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Then, use iptables to place a masquerade rule on the NAT table. First reference the NAT table with the -t nat option. Then add a rule to the POSTROUTING chain with the -o option specifying the output device and the -j option with the MASQUERADE command:
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iptables -t nat -A POSTROUTING -o eth0 -j MASQUERADE
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Then turn on IP forwarding as you normally would:
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echo 1 > /proc/sys/net/ipv4/ip_forward
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Instead of masquerading all local hosts as the single IP address of the firewall/ gateway host, you could use the NAT table to rewrite addresses for a few selected hosts. Such an approach is often applied to setups where you want several local hosts to appear as Internet servers. Using the DNAT and SNAT targets you can direct packets to specific local hosts. You would use rules on the PREROUTING and POSTROUTING chains to direct input and output packets. For example, the Web server described in the previous example could have been configured as a local host to which a DNAT target could redirect any packets originally received for 10.0.0.2. Say the Web servers were set up on 192.168.0.5. It could appear as having the address 10.0.0.2 on the Internet. Packets sent to 10.0.0.2 would be rewritten and directed to 192.168.0.5 by the NAT table. You would use the PREROUTING chain with the d option to handle incoming packets and POSTROUTING with the s option for outgoing packets.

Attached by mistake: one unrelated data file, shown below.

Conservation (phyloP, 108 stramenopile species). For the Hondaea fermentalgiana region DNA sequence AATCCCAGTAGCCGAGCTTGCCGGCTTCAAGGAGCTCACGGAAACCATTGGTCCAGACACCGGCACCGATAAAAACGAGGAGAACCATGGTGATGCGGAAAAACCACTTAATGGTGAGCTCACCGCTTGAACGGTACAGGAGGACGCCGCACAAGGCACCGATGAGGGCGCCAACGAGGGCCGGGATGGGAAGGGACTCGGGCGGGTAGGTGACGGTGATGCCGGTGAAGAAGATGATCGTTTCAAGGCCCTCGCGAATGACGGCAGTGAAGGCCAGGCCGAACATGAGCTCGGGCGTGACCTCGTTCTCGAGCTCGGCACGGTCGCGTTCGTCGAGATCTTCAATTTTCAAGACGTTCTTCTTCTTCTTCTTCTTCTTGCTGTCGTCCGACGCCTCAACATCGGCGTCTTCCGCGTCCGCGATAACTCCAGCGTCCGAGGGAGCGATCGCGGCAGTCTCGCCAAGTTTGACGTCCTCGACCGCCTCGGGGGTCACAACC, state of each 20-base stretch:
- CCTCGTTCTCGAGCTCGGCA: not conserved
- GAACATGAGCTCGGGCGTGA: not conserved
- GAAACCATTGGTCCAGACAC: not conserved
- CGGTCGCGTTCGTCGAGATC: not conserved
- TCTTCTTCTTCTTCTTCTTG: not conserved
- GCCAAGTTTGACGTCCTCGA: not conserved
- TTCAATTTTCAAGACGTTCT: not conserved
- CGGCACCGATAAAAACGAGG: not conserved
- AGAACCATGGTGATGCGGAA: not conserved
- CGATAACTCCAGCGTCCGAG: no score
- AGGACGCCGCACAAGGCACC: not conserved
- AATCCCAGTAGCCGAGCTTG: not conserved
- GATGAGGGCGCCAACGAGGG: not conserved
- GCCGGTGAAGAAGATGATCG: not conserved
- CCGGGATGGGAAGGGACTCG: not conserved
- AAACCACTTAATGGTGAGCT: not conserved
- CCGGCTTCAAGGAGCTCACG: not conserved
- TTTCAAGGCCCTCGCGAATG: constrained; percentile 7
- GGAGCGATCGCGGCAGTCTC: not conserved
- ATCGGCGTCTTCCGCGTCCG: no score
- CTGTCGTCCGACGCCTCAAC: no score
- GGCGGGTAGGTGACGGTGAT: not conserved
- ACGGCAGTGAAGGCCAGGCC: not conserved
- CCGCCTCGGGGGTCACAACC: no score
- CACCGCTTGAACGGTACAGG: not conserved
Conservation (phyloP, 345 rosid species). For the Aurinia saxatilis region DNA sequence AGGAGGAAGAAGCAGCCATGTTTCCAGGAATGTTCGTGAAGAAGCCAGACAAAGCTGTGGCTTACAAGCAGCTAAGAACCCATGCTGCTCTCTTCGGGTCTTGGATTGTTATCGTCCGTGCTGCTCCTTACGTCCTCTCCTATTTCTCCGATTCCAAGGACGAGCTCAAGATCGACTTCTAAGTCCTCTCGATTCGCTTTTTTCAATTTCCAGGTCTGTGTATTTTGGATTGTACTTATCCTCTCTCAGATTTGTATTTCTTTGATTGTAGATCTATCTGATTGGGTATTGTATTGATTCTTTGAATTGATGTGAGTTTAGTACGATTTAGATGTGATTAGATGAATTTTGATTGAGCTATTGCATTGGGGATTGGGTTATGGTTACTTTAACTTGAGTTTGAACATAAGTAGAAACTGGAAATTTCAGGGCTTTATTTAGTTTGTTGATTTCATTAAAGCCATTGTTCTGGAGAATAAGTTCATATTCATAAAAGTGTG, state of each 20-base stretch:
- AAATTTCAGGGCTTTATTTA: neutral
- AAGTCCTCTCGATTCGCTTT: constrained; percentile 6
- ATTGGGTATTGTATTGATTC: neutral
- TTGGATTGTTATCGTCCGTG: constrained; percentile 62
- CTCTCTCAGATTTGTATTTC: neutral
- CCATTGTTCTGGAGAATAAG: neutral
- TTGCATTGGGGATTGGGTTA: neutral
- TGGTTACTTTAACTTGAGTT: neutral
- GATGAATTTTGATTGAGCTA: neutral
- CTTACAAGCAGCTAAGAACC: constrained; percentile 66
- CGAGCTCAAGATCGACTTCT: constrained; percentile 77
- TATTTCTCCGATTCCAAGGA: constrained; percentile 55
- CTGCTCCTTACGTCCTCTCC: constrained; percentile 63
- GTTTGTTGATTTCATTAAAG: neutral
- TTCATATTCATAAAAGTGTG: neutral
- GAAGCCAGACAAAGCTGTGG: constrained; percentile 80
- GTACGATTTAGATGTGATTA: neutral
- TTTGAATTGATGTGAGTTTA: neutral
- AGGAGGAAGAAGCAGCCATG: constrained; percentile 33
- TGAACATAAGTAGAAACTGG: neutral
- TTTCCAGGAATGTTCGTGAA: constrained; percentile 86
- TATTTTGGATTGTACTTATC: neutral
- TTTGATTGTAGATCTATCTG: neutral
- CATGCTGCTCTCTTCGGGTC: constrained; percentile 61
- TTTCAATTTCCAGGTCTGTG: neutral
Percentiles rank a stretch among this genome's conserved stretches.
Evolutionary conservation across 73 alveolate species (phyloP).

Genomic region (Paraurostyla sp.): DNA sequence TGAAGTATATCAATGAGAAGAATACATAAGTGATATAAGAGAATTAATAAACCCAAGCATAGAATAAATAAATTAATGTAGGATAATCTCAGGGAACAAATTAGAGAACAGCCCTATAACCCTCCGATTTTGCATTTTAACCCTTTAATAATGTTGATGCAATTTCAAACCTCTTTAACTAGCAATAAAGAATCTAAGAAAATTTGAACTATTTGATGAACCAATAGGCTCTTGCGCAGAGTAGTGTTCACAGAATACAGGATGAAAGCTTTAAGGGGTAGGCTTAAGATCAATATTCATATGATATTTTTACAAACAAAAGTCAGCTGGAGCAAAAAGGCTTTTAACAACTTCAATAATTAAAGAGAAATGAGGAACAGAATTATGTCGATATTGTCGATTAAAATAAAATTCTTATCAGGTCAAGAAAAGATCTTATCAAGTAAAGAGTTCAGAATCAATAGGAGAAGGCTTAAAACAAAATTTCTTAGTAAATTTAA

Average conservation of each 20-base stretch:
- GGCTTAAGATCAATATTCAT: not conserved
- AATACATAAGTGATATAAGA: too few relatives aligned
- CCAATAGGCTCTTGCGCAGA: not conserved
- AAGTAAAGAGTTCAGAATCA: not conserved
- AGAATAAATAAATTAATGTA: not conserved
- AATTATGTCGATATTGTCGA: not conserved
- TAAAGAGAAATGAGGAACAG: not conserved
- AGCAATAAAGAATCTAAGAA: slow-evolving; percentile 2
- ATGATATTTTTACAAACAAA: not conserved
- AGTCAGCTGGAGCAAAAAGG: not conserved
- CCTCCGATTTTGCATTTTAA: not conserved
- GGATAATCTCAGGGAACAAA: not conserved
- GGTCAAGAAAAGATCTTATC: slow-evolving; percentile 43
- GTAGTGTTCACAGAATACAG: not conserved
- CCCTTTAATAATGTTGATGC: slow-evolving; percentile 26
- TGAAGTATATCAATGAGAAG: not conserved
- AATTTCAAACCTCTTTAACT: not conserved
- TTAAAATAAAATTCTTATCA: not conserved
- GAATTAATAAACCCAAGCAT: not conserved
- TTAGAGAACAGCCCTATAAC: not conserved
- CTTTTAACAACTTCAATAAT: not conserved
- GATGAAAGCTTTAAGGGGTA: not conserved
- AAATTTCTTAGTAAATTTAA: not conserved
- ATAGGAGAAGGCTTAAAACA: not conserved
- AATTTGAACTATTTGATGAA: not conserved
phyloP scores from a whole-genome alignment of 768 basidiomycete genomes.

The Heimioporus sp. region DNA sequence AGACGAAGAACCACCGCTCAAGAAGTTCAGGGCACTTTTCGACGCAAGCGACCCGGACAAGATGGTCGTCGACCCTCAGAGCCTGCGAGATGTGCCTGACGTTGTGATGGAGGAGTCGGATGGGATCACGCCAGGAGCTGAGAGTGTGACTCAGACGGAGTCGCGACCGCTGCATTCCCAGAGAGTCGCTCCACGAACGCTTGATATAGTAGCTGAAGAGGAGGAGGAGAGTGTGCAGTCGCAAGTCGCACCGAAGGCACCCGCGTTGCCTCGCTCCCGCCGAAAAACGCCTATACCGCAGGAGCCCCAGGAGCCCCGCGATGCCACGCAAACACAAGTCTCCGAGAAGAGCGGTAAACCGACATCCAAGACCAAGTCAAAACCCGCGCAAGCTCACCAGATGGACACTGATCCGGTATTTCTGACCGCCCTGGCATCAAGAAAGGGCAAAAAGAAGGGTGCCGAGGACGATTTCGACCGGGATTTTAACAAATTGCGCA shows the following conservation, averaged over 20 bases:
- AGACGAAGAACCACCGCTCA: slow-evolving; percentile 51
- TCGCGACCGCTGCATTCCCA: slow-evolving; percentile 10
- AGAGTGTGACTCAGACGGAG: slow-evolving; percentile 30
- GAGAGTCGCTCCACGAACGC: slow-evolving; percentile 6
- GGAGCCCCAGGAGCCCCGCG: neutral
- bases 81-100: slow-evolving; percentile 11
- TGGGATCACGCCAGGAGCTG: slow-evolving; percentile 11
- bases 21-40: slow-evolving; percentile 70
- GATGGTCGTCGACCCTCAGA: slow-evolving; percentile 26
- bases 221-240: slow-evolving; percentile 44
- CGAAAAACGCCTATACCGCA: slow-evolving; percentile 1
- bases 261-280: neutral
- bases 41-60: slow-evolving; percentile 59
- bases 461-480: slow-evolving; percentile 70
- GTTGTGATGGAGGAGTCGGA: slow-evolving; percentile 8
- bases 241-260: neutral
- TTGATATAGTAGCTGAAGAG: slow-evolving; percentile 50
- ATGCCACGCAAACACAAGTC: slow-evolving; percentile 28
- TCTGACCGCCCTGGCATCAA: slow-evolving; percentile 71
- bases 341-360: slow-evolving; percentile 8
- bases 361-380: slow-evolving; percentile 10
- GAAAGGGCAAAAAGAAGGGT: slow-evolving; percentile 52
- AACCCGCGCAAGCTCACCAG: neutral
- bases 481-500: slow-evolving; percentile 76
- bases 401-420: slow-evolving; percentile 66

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iptables -t nat -A PREROUTING -d 10.0.0.2 \ --to-destination 192.168.0.5 -j DNAT iptables -t nat -A POSTROUTING s 192.168.0.5 \ --to-source 10.0.0.2 -j SNAT
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Tip Bear in mind that with iptables, masquerading is no longer combined with the FORWARD chain, as it is with ipchains. So, if you specify a DROP policy for the FORWARD chain, you will also have to specifically enable FORWARD operation for the network that is being masqueraded. You will need both a POSTROUTING rule and FORWARD rule.
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IP Masquerading with ipchains
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You need to specify forwarding rules for use by ipchains to implement IP masquerading. (See the mychains file in the previous section for another example of an ipchains masquerade entry.) The following example assumes the Internet connect host, the firewall, uses its first Ethernet device to connect to the Internet, eth0. If you are using a modem to dial up a connection to an ISP, the interface used would probably be the first PPP interface, ppp0. The second command appends (-A) the forward rule to the target (-j) MASQ (masquerade) for the interface (-i) eth0. The host machines on the LAN must specify the connected system as their gateway machine. The last command enables IP forwarding. To enable IP masquerading using Linuxconf's firewalling entries, select Forward Firewalling and click the Do masquerade check box for any firewall forwarding rules you add that you want to apply to IP masquerading.